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Stormwater pollution is rapidly growing in importance as a national environmental issue. Stormwater pollution occurs when rain or snow melt flows over streets and picks up trash, oil, dirt, and other pollutants as it travels. These pollutants are then carried to the storm drainage system, which drains directly into our local creeks and streams, untreated.

State and Federal stormwater laws continue to be developed in order to protect this valuable resource now and for generations to come.

View areas of current CSC interest.

Colorado Stormwater Council is dedicated to keeping Colorado water clean by joining local municipalities and organizations together in order to create innovative stormwater programs in compliance with state and federal regulations.

E. coli Symposium - March 11, 2019

The Colorado Department of Public Health and Environment, the Colorado Stormwater Council, Urban Drainage and Flood Control District, and the Big Dry Creek Watershed Association co-sponsored a one-day symposium focused on approaches to address water quality impairments in Colorado due to elevated levels of fecal indicator bacteria (E. coli). An excellent group of knowledgeable speakers, including representatives from the Colorado Water Quality Control Division, EPA Region 8, local governments and consultants presented on their experiences with E. coli. The symposium provided practical information for local governments and others working to identify and reduce E. coli sources as a result of existing and future Total Maximum Daily Loads (TMDLs). The keynote speaker was Dr. Orin Shanks of EPA Office of Research Development who presented the most current information on microbial source tracking and provided some example applications from around the U.S. PDFs of the presentations have been made available below.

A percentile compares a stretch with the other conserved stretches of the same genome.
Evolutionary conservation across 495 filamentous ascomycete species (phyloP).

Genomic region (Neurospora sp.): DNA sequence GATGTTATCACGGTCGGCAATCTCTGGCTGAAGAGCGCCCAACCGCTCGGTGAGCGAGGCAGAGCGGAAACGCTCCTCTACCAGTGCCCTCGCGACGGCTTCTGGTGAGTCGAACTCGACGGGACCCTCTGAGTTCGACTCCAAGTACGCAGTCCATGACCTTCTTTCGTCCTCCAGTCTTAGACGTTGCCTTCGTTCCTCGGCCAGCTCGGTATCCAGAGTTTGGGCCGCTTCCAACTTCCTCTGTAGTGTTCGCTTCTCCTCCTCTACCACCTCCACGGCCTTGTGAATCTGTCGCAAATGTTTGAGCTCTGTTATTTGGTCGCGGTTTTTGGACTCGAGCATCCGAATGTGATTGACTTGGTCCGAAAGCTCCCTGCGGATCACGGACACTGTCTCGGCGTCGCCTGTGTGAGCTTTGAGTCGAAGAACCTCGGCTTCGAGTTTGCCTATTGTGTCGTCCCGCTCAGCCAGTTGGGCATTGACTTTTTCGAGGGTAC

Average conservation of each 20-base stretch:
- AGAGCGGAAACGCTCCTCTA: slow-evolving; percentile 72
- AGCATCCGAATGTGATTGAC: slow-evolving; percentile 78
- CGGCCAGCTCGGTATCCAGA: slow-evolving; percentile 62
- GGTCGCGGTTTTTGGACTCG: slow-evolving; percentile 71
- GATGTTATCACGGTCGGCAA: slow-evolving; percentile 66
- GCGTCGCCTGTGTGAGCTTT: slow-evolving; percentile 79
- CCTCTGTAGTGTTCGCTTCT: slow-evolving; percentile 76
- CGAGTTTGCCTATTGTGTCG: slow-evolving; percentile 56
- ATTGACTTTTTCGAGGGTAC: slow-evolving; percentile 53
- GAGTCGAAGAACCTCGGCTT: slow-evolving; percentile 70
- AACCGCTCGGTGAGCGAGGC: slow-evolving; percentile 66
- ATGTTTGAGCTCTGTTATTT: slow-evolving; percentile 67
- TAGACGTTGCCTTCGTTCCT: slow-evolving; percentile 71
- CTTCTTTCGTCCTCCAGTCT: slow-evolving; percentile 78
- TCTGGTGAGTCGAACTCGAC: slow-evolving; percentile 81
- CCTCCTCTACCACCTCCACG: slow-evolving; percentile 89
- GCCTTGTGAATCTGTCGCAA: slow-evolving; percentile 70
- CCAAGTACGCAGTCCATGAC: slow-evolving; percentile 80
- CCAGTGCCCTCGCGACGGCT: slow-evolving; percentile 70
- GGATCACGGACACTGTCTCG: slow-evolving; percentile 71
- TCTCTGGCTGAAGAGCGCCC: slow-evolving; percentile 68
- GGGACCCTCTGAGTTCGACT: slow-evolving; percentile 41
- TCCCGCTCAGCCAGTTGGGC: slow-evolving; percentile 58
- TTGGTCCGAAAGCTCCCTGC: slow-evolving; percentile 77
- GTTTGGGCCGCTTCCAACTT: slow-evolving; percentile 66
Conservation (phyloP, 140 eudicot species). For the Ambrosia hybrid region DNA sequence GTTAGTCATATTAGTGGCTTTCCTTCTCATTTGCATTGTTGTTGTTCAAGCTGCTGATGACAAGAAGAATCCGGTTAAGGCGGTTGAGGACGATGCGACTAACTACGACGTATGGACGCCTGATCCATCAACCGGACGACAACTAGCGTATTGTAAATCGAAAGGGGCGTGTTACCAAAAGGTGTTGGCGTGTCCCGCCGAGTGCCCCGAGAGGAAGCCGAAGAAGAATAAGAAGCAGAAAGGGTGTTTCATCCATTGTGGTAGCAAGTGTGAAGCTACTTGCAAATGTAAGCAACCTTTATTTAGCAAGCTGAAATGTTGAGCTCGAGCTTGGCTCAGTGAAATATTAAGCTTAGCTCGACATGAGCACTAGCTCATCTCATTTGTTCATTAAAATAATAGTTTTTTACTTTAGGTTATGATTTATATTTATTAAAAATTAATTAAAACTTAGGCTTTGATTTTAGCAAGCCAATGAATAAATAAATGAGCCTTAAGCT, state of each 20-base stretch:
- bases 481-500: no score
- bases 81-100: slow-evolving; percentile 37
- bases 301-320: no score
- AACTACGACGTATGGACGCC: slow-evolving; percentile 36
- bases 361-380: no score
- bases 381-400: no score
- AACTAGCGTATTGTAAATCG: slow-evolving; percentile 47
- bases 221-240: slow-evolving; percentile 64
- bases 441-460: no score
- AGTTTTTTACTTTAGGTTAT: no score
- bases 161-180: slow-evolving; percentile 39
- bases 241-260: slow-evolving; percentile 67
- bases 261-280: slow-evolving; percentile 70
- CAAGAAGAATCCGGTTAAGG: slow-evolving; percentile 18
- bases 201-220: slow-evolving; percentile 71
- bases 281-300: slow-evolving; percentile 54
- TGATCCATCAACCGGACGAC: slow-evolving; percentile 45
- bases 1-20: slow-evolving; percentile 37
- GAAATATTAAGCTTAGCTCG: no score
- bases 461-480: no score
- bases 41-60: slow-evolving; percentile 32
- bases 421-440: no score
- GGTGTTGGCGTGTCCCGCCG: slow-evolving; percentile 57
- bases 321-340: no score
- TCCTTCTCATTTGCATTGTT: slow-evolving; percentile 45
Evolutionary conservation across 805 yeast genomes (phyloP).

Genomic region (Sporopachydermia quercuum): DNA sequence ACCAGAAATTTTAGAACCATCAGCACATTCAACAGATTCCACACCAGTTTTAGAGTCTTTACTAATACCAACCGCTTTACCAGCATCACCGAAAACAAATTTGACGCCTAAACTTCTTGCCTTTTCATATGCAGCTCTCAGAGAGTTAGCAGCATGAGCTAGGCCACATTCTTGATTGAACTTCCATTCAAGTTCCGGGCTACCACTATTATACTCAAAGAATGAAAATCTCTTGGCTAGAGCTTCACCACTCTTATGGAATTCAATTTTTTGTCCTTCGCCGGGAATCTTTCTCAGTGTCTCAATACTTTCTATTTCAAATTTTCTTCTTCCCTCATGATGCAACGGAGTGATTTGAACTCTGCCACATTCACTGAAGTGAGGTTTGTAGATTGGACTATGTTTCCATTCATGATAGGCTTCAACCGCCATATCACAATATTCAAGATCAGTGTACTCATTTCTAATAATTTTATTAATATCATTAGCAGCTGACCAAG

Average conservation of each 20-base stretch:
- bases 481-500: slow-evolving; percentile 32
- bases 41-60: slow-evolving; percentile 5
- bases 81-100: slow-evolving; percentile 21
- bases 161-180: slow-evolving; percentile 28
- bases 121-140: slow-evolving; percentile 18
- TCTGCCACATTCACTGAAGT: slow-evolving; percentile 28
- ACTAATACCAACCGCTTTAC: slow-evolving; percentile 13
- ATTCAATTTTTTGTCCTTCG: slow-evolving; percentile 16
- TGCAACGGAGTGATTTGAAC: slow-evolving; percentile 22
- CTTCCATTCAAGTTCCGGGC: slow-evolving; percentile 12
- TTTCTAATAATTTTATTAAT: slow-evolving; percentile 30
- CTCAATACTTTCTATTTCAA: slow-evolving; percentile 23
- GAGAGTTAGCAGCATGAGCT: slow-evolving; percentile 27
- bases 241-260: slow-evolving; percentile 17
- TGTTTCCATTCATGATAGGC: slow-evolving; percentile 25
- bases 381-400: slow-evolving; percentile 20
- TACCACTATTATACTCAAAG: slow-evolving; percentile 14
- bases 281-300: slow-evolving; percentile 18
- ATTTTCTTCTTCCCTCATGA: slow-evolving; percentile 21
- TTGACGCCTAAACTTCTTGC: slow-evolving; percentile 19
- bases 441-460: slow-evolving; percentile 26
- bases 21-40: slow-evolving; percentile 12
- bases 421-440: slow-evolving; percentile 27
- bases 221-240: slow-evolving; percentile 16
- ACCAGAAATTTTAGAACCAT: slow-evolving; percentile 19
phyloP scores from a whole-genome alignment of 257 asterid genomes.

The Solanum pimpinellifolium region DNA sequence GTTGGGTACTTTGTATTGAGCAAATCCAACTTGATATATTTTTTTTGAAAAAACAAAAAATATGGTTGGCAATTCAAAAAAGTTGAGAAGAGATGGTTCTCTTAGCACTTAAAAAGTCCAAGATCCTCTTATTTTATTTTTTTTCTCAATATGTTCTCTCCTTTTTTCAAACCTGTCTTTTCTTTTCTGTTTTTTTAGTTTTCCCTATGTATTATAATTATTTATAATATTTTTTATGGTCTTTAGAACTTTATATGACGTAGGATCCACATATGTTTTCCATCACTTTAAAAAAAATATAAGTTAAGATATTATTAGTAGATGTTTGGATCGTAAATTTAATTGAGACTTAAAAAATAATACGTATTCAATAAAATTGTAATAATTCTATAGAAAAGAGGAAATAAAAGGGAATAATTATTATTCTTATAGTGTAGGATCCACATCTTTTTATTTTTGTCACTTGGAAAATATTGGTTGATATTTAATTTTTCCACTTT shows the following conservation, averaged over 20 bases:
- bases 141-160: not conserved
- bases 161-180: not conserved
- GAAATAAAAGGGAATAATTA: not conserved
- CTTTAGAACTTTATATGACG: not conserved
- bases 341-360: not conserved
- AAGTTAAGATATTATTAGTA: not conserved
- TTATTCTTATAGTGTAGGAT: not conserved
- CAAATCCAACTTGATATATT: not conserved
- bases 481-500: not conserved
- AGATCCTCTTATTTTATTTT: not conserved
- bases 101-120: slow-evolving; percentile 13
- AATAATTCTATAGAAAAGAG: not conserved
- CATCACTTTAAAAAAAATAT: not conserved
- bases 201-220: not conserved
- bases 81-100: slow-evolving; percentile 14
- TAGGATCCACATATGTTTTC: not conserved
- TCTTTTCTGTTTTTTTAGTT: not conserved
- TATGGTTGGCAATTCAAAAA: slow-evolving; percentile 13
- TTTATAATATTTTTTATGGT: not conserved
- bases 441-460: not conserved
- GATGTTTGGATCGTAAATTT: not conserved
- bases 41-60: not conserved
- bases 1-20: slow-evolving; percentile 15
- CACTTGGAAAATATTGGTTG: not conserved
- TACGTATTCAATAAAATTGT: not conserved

1. 2019 E. coli Symposium Welcome
  2. What’s the Problem with E. coli?
  3. What’s the Latest in Stormwater BMP Performance?
  4. Denver’s E. coli Story: What Have We Done and Learned in 10 Years?
  5. State of the Practice for Bacteria TMDL Implementation and Source Tracking
  6. E. coli TMDLs in Colorado
  7. In the Middle: Navigating an E. coli TMDL and an MS4 Permit for the Present and Future
  8. National Progress and Lessons Learned Since EPA’s 2012 Recreational Water Quality Criteria Update
  9. Pathogen TMDLs: Successes and Lessons Learned
  10. Resources to Facilitate Communication and Collaboration
  11. Water Quality Standards Overview and Flexibilities
  12. Microbial Source Tracking with qPCR: Applications and Technology Transfer